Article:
Slow Sex, Slow Kids

Posted by Flux on 

12 December 2011

What is trending?

These trends are a continuation of the now familiar Slow Food movement started in the late eighties by Carlo Petrini. The Slow Food movement relishes things like fresh local seasonal produce, recipes handed down through generations, sustainable farming and so on.

This sparked other Slow Trends, two interesting ones are Slow Sex and Slow kids or raising unhurried children in an reaction to the pressure to live ever more hurried lifestyles.

Why it’s important?

Ever since the industrial revolution over a 100 years ago, faster, higher and stronger has been the motto of the modern world, creating a frenzied living pace, causing heart attacks in people under 30 from doing 90 hour work weeks. The Japanese even have a name for death caused by overwork, karoshi.

The obsession with speed is creeping in everywhere even into the bedroom and into the way we raise our kids.

In East Asia it is not uncommon for a child to spend 80 hours a week at academics, million of kids spend additional time in ‘cram schools’

An unsatisfying sex life leads eventually to an unhappy marriage, and marital problems are costing US companies up to 7 billion dollars a year.

Computer camps and motivational seminars now accept children as young as four.

What’s the butterfly effect?

Across the board the obsession with speed and success is reeking havoc in our relationships and in our children. We were not created to move this fast, our relationships suffer from hurried love making and our children suffer from anxiety, sleep deprivation and a list of disorders, which all can largely be traced back to being taught to go faster, sooner.

The pioneers and global hotspots

The reaction to this fury is the Slow Sex movement and Slow kids (or raising unhurried children)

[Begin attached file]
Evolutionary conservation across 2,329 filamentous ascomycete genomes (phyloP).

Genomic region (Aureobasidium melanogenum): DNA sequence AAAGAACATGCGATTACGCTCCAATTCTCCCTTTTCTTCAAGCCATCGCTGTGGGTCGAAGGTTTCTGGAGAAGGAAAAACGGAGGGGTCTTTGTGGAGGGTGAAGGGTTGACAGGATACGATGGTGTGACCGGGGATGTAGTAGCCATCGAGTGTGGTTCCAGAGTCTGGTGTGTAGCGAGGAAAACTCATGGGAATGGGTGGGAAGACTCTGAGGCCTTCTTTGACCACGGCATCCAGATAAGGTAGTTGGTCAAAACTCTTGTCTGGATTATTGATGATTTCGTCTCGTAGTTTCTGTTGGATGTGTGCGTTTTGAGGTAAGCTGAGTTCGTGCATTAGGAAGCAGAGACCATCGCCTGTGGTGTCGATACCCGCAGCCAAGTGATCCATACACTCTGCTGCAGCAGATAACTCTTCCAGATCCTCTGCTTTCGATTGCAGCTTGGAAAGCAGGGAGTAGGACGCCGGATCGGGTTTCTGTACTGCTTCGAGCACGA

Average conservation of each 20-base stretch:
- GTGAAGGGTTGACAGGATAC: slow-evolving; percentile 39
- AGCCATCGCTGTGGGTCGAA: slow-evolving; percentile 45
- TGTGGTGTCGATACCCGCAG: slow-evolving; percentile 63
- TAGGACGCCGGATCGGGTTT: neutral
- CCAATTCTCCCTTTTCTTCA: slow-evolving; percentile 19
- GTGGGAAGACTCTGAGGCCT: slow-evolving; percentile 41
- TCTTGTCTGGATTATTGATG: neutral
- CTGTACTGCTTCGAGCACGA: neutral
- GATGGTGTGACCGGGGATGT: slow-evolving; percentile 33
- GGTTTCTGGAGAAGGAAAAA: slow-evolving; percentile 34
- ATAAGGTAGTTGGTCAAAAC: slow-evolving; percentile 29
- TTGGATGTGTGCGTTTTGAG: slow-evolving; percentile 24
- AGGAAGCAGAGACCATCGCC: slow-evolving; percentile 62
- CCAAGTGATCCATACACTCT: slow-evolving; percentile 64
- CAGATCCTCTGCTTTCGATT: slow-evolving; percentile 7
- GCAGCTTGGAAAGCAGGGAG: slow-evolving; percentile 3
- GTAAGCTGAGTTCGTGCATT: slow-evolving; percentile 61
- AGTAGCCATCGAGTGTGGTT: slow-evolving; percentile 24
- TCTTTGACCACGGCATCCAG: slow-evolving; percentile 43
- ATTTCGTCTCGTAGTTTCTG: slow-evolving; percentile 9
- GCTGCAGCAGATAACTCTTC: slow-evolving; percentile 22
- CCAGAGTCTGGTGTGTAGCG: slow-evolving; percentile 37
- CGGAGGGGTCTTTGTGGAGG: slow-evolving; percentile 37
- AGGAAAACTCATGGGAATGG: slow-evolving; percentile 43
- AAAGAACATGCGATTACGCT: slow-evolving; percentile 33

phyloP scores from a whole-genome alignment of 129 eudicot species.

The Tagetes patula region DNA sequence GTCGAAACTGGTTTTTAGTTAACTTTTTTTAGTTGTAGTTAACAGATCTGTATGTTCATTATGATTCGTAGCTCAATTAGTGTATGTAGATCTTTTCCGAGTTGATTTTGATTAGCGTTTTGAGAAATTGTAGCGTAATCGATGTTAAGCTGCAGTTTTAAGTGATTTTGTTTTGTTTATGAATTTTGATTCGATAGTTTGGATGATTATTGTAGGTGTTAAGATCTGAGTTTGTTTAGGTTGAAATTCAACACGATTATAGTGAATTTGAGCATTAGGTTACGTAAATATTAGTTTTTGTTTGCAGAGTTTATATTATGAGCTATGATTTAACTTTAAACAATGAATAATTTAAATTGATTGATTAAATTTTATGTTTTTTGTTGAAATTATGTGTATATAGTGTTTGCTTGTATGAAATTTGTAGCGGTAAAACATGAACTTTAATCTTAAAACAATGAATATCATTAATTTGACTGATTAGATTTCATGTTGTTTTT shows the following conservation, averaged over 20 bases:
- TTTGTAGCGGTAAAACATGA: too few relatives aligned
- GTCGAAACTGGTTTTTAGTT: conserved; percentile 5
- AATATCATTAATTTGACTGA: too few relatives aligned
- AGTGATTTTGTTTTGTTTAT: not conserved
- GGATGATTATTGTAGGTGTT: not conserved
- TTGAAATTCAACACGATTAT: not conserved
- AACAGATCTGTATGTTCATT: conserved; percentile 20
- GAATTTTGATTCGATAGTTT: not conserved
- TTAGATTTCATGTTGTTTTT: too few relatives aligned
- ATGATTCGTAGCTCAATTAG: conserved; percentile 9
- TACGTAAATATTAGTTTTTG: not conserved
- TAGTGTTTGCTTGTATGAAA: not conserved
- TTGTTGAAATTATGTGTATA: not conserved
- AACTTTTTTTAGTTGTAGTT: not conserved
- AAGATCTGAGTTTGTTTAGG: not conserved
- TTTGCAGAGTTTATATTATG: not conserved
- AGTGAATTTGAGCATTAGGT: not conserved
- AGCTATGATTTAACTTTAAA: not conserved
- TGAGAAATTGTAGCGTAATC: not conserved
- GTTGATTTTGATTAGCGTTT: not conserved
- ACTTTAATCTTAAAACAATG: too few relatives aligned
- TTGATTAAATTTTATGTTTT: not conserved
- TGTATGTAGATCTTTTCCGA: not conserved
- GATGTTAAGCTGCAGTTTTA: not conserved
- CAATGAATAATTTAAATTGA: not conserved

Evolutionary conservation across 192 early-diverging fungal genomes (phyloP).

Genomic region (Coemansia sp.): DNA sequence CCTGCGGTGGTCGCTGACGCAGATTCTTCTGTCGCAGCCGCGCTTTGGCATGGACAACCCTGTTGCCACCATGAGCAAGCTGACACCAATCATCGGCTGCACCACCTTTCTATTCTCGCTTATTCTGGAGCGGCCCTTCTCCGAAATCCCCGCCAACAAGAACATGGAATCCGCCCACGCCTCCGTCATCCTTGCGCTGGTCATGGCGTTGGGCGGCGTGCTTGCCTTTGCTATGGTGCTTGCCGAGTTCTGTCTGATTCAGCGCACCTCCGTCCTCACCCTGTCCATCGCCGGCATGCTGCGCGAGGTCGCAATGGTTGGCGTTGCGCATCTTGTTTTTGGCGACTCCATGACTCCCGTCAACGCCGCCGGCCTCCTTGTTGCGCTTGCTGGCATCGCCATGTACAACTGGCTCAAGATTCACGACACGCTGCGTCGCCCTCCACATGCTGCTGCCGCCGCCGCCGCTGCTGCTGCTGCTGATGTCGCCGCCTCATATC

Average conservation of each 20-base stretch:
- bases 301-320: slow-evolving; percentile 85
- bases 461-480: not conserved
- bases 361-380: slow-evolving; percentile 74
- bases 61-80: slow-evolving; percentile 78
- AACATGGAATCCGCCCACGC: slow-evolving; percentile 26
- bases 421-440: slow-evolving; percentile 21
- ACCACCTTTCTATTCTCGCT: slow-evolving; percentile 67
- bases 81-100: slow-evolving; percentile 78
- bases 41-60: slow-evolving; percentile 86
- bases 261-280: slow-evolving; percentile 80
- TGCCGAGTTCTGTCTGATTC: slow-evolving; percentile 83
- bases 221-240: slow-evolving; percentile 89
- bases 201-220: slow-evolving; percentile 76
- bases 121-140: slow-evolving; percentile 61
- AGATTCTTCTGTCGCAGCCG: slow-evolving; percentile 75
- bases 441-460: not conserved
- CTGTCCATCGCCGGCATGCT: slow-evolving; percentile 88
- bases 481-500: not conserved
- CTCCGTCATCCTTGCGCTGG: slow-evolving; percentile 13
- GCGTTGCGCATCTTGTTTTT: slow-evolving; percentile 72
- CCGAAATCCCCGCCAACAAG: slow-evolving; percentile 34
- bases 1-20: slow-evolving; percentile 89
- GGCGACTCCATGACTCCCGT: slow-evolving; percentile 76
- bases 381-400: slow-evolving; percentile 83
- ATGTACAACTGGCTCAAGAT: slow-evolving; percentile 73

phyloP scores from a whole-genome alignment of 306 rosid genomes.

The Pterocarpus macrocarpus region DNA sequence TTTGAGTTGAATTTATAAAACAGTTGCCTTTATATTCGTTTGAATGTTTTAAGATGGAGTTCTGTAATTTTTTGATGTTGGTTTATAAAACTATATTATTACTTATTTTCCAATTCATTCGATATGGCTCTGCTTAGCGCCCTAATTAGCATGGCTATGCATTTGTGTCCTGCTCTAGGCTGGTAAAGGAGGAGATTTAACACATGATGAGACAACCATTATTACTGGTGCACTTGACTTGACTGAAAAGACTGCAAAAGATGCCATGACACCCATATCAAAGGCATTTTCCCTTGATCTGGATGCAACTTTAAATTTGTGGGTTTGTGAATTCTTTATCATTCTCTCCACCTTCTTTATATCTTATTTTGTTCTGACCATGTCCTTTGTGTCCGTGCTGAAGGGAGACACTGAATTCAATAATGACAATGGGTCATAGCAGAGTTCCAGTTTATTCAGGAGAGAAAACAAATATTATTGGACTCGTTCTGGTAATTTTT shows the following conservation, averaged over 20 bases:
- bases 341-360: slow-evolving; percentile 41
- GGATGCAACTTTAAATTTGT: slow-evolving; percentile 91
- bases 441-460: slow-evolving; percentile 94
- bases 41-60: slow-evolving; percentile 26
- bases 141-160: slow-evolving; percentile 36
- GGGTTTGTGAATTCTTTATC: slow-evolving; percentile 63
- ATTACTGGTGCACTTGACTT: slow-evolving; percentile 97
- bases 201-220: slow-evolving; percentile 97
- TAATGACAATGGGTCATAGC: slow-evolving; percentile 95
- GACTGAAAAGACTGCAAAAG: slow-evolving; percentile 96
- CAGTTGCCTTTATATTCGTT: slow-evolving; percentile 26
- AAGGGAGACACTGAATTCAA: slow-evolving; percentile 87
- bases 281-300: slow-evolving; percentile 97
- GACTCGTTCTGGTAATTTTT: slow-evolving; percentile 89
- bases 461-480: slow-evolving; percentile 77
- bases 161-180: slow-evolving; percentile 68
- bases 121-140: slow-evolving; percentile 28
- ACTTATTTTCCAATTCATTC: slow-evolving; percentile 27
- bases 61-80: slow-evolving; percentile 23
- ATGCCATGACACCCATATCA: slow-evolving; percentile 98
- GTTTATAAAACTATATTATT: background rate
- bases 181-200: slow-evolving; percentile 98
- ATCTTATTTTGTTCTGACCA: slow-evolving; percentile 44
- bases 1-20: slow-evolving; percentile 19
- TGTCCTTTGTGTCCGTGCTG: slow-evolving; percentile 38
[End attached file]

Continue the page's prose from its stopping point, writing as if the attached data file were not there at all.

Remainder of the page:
Just pick up any local men’s magazine now a days to read how they are urging readers to return to seducing their partners with long laid-back encounters, complete with candles, music and a massage.

Nothing highlights the yearning for slower sex more than the worldwide Tantra boom, everyday 12 000 plus people navigate to Tantra teaches basically that love making is a spiritual act that weaves together the partners, it advocates slow love making. Even the most un-spiritual of us, knows about the strong emotional bonds a physical relationship creates and can benefit from paying more attention to it and creating more time for it.

South Korea is cracking down on cram schools with the minister of education, Lee Ju Ho, at the helm of the movement quoted: “But that energy has been spent on raising test scores, not nurturing creativity or any other aspect of human nature,”
In Finland, children enter preschool education at the age of six, and formal schooling at seven. And Finland routinely tops the world rankings for educational performance and literacy. Read more about the Finland school system.

An anti TV movement is aiming to create more space for kids to just be kids, time to play, daydream and discover. Essentials for nurturing well balanced creative children.

By: Pierre Du Plessis

About Pierre

Pierre is a communicator, a dreamer and a troublemaker. He loves how we are all connected in more astounding ways and more than we ever thought.
He is completely obsessed with life in contemporary culture and he wallows in new ideas and marvels at how they can restore and re – create our world.

Image credit: Gallo Images/ Getty Images

Arrow Up

Related Trends

The Business of Disruption: “Futurenomics” Edition 
What to expect from BizTrends 02.02.2022
Die wêreld en besighede in 2022, BRONWYN WILLIAMS – WINSLYN | 30 DES 2021 | kykNET
Through the eyes of Gen Z: A glimpse of the Post-Pandemic Workplace
Targeted Dream Incubation | WINSLYN TV